Jimmy Hoffa Part 1 - Tough Guys

Jimmy Hoffa Part 1 - Tough Guys

Big Labor history from Robert F. Kennedy’s The Enemy Within: The McClellan Committee's Crusade Against Jimmy Hoffa And Corrupt Labor Unions: As I was going out the door, Hoffa said: "Tell your wife I'm not as bad as everyone thinks I am." I laughed. Jimmy Hoffa had a sense of humor. He must have laughed himself as he said it. In view of all I already knew, I felt that he was worse than anybody said he was. In the next two and a half years, nothing happened to change my opinion. On my way home I thought of how often Hoffa had said he was tough; that he destroyed employers, hated policemen and broke those who stood in his way. It had always been my feeling that if a person was truly tough; if he actually had strength and power; if he really had the ability to excel, he need not brag and boast of it to prove it.

President Obama: Union Owned and Operated

Syndicated columnist Charles Krauthammer has hit the nail on the head -- the president is a wholly-owned subsidiary of Big Labor: In this year’s State of the Union address,[President Obama] proclaimed a national goal of doubling exports by 2014. One obvious way to increase exports is through free-trade agreements. But unions don’t like them. No surprise then that for two years Obama has been sitting on three free-trade agreements — with Colombia, Panama, and South Korea — already negotiated by his predecessor. Nothing new here. In 2009, Obama pushed through a federally run, questionably legal bankruptcy for the auto companies that robbed first-in-line creditors in order to bail out the United Auto Workers. Elsewhere, Delta Air Lines workers have voted four times to reject unionization. A federal agency, naturally, is investigating and, notes economist Irwin Stelzer, can order still another election in the hope that it yields the answer Obama’s campaign team wants. But Democratic fealty to unions does not stop there. Boeing has just completed a production facility in South Carolina for its new 787 Dreamliner. Why? Because by choosing right-to-work South Carolina, Boeing is accused of retaliating against its unionized Washington State workers for previous strikes. It jeopardizes the economic recovery, not only targeting America’s single largest exporter in its attempt to compete with Airbus for a huge global market, but also threatening any other company that might think of expanding in any way displeasing to unions and their NLRB patrons.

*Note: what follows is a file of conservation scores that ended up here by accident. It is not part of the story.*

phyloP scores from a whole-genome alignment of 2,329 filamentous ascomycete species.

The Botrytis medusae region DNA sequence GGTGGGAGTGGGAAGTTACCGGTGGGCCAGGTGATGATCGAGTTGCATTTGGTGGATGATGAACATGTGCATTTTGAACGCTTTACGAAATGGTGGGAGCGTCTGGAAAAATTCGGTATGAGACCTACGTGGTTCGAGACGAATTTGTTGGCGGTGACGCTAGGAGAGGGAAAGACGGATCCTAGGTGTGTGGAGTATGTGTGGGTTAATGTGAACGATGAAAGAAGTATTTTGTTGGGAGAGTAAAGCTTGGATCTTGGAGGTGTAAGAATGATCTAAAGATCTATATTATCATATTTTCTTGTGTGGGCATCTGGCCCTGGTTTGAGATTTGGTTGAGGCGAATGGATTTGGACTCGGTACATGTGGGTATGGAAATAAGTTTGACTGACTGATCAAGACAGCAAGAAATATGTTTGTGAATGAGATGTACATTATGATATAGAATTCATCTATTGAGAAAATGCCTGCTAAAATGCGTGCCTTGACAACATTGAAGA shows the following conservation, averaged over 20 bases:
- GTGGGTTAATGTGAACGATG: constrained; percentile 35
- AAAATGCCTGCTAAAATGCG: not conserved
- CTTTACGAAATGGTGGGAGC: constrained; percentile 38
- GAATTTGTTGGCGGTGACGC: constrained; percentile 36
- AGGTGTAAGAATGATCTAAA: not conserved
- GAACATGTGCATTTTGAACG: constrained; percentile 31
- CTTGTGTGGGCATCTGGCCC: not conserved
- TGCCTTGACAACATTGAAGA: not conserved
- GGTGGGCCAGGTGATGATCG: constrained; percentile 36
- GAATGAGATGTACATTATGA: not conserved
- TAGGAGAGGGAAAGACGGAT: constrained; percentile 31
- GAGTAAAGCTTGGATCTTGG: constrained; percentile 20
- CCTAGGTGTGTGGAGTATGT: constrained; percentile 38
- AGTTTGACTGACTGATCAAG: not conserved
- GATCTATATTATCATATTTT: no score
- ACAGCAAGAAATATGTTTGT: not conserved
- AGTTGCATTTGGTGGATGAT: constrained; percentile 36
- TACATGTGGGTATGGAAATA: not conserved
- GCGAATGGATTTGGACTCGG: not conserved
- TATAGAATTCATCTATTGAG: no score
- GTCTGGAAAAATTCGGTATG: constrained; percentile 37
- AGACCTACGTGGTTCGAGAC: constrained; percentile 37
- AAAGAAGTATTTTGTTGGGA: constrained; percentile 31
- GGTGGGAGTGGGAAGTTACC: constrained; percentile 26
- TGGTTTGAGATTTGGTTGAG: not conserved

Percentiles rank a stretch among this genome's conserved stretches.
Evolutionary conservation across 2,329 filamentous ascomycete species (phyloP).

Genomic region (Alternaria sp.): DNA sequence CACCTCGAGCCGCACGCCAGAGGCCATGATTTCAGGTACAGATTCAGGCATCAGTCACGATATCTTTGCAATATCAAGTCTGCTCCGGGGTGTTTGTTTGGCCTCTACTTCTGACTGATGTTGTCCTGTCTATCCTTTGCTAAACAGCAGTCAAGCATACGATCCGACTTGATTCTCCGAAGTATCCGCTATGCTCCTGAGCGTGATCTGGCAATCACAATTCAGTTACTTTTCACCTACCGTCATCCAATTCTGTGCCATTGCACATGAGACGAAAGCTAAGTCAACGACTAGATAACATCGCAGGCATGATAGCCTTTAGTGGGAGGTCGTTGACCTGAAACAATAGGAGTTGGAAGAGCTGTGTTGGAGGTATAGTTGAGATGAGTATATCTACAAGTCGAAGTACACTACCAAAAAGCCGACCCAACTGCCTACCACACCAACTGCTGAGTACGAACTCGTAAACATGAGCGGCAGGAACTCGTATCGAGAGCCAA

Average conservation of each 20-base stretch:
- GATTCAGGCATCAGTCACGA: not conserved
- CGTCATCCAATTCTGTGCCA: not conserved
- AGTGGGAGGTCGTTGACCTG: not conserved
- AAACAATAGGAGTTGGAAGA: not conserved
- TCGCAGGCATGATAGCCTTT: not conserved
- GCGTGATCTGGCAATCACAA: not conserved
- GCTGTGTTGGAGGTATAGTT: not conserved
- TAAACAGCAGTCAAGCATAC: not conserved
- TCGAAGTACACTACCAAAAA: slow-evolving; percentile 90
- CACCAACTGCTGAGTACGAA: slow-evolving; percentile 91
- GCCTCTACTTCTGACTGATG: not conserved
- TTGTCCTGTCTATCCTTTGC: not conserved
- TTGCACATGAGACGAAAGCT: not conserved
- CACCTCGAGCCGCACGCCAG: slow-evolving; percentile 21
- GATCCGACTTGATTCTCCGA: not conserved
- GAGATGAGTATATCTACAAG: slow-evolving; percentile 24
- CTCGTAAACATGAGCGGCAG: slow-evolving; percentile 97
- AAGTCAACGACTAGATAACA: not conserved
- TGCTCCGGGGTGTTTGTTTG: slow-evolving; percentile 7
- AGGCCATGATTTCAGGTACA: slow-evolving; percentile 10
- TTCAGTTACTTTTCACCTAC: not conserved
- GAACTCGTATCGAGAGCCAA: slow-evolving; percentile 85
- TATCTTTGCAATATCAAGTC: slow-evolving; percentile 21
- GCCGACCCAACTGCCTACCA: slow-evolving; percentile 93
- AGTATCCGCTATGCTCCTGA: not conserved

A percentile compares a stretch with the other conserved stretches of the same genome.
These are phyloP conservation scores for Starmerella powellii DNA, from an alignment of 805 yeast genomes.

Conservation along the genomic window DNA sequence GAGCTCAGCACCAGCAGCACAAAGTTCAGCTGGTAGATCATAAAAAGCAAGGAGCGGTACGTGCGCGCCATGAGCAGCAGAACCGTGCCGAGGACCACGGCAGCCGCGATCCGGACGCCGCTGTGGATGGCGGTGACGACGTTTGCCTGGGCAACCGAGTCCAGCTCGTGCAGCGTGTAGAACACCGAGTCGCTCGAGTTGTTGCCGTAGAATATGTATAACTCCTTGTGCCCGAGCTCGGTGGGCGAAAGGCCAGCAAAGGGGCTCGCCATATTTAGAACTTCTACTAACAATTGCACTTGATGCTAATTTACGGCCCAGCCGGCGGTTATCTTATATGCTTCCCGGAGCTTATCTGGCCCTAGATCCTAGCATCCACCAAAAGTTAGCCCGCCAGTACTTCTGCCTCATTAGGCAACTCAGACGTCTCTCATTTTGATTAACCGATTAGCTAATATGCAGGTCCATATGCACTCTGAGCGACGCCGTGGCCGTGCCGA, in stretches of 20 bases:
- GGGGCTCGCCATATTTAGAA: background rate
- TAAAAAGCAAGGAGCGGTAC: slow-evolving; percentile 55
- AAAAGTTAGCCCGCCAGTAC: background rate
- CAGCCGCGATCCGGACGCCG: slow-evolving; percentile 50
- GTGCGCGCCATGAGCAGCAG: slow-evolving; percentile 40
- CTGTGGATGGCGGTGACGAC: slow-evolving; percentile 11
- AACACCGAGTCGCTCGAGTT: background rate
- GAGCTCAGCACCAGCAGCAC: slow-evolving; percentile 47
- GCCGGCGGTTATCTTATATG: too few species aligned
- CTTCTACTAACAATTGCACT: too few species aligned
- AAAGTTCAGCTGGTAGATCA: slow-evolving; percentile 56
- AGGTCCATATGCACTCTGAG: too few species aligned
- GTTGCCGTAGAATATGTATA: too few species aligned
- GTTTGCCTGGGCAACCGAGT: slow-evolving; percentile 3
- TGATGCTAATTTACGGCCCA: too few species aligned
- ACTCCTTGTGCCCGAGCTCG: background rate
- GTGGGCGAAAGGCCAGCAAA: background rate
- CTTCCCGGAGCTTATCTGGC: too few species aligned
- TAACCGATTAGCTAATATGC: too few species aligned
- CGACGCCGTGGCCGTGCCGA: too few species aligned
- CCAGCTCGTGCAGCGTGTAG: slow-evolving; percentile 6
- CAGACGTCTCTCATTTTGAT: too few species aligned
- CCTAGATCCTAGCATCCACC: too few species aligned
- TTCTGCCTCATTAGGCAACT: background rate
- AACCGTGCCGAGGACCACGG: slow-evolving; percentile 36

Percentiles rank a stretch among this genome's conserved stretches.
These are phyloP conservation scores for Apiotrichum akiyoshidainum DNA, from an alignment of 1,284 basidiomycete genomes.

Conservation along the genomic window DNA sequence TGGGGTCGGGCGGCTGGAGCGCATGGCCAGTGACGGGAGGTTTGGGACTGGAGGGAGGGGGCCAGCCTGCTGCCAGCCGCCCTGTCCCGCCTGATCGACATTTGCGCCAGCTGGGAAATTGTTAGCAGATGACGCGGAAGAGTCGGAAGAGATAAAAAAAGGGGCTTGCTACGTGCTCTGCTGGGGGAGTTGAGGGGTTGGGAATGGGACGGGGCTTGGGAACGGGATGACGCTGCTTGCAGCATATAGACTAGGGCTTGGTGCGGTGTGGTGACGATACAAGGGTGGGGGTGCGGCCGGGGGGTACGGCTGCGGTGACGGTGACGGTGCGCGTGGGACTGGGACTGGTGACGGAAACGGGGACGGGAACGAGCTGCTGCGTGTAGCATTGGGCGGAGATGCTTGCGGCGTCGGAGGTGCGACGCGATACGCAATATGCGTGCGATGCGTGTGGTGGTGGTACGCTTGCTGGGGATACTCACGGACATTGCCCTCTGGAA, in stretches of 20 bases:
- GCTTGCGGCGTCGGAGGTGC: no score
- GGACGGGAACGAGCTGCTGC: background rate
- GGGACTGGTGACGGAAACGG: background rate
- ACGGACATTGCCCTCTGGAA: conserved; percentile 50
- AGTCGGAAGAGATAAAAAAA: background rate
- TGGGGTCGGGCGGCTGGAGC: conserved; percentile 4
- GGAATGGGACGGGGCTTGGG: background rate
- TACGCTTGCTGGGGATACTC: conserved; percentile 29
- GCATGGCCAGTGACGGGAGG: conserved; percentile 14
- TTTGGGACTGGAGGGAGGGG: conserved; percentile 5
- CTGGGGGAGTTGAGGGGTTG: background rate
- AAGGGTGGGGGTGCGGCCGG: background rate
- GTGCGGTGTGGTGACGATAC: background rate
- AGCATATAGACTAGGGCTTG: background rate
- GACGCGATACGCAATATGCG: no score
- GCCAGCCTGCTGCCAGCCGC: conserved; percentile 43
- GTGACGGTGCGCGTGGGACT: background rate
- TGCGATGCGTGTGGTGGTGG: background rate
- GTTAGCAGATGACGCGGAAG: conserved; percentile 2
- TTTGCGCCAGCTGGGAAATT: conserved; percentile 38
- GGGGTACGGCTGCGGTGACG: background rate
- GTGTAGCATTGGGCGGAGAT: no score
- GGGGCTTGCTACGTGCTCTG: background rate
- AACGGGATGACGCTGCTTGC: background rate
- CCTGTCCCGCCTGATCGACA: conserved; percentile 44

Union Workers Beaten by Union Bosses Who Enriched Themselves on a Forced Dues Feast

Union Workers Beaten by Union Bosses Who Enriched Themselves on a Forced Dues Feast